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'Couplehood': North Huntingdon couple celebrates 70 years of marriage
Tribune-Review - 2/14/2021
Feb. 14—Family had planned to gather in December to celebrate Henry and Patricia Heer, a North Huntingdon couple who have been married 70 years. The event never happened, another casualty of the covid-19 pandemic.
"Not being able to celebrate this memorable anniversary due to covid was not what they would have expected," said their daughter, Linda Nobles of Irwin.
The Heers — he'll be 93 on Feb. 19 and she is a spry 89 — could not join their daughter, son Kenneth of Brookville, eight grandchildren or seven great-grandchildren to mark the special anniversary. A son, Henry, died in 2019.
Had they gathered, there probably would have been stories of the day when Henry, a World War II Navy veteran from Forest Hills, wed Patricia Weber of East Pittsburgh on Dec. 15, 1950, at Christ Lutheran Church in Forest Hills.
The Heers had a lot in common with the 1.6 million Americans who were married that year, according to the 1950 Vital Statistics of the United States report. That was down from a high of 2.29 million in 1946, when servicemen came home from World War II and headed to the altar in droves. The marriage rate dropped after 1946 because there simply were fewer single people, the report theorizes.
Henry, who worked at Westinghouse Electric Corp.'sEast Pittsburgh plant, met Pat when she worked at Dennis Diner in Forest Hills, Nobles said.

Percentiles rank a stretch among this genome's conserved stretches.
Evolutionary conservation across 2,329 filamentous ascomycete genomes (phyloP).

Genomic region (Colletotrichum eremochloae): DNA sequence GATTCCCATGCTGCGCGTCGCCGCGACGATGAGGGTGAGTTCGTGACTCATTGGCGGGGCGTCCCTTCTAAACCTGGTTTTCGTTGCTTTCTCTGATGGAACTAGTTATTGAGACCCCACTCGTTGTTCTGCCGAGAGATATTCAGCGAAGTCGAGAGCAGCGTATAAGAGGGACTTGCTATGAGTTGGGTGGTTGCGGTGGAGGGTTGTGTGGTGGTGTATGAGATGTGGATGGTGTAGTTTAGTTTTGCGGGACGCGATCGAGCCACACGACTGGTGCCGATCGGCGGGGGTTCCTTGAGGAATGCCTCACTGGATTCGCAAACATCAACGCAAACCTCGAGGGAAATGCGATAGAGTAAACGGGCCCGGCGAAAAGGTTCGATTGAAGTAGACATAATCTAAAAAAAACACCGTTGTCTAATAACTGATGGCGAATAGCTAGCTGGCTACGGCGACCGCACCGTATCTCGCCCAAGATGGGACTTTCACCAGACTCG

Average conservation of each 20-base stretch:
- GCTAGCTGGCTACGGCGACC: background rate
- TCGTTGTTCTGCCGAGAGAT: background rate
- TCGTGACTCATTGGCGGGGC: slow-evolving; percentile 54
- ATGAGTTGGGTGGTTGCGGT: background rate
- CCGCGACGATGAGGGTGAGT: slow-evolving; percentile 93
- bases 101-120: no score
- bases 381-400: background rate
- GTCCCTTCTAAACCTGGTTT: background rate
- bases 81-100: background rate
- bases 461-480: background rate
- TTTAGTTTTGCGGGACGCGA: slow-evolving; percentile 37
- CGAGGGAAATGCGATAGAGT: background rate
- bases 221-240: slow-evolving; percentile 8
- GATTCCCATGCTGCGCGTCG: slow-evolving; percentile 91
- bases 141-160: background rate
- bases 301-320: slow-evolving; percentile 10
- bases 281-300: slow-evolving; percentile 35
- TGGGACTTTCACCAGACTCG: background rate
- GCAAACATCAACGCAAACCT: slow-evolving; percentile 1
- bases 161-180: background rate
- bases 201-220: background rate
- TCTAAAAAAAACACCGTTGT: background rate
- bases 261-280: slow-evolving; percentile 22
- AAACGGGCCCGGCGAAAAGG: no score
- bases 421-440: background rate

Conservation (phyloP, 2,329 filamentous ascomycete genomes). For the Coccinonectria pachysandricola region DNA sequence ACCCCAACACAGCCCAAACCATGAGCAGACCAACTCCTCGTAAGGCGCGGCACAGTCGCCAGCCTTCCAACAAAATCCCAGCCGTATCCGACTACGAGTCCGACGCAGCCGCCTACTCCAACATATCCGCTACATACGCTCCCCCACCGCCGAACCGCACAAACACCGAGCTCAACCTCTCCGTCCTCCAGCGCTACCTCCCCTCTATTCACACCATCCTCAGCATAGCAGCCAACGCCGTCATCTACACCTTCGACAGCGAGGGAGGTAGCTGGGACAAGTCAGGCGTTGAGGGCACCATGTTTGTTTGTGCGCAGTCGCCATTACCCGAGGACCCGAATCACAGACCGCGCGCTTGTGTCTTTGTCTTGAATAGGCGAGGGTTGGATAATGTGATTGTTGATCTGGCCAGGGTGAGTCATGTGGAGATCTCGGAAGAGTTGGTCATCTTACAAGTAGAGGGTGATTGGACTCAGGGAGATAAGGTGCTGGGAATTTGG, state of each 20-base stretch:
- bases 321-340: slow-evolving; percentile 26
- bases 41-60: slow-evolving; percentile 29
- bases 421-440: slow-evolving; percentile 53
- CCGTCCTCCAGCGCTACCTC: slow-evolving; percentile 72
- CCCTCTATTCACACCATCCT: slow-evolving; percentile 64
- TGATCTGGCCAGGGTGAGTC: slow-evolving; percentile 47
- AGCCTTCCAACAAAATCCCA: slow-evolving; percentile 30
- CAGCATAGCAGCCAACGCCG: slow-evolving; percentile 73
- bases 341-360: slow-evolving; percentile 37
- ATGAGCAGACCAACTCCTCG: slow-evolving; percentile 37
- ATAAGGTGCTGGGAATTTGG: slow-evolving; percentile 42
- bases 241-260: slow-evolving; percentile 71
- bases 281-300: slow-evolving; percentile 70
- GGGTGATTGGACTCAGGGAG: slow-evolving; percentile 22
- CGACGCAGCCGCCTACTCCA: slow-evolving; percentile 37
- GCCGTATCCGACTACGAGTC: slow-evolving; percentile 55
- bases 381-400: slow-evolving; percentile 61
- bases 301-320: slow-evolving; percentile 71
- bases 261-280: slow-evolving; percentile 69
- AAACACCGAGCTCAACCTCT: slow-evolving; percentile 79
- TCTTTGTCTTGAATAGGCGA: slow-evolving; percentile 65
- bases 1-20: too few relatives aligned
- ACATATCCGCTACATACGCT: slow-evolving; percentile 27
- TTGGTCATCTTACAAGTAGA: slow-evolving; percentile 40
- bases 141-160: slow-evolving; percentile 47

He frequented the diner and the couple started dating. A year later, he popped the question, Nobles said. They planned a December wedding and, true to Western Pennsylvania, it snowed on their wedding day — about 15 inches, she said.
They headed east on Lincoln Highway, destined to spend their honeymoon not in the Poconos, but in the romantic setting of the Penn Albert hotel in downtown Greensburg. The 200-room "million-dollar hotel," as it was billed, gave those who spent a night the opportunity to hear the melodious sounds of the Pennsylvania Railroad's freight trains on the nearby mainline between Pittsburgh and Altoona.
So what is the couple's secret for remaining together for 70 years?
"Agree to disagree!" they say.
Professionals say couples who are married for decades do have a unique relationship.
Those who remain together for decades "think as a we" and enjoy their "couplehood," said Rita McGinley, a licensed psychologist and director of clinical training at Duquesne University, where she is an associate professor.
"It is part of their identities beyond themselves," said McGinley, a psychologist for about two decades with a private practice in Squirrel Hill. "They prize the couple that they are and the individuals that each are."
Long-term couples become best friends, according Courtney Seyler, a licensed family therapist and marriage counselor who co-owns Seyler & Berkebile Marriage & Family Therapy in Hempfield.
"They value the friendship more," Seyler said, adding that over decades, this can become more important than the passion in a relationship.
Joe Napsha is a Tribune-Review staff writer. You can contact Joe at 724-836-5252, firstname.lastname@example.org or via Twitter .
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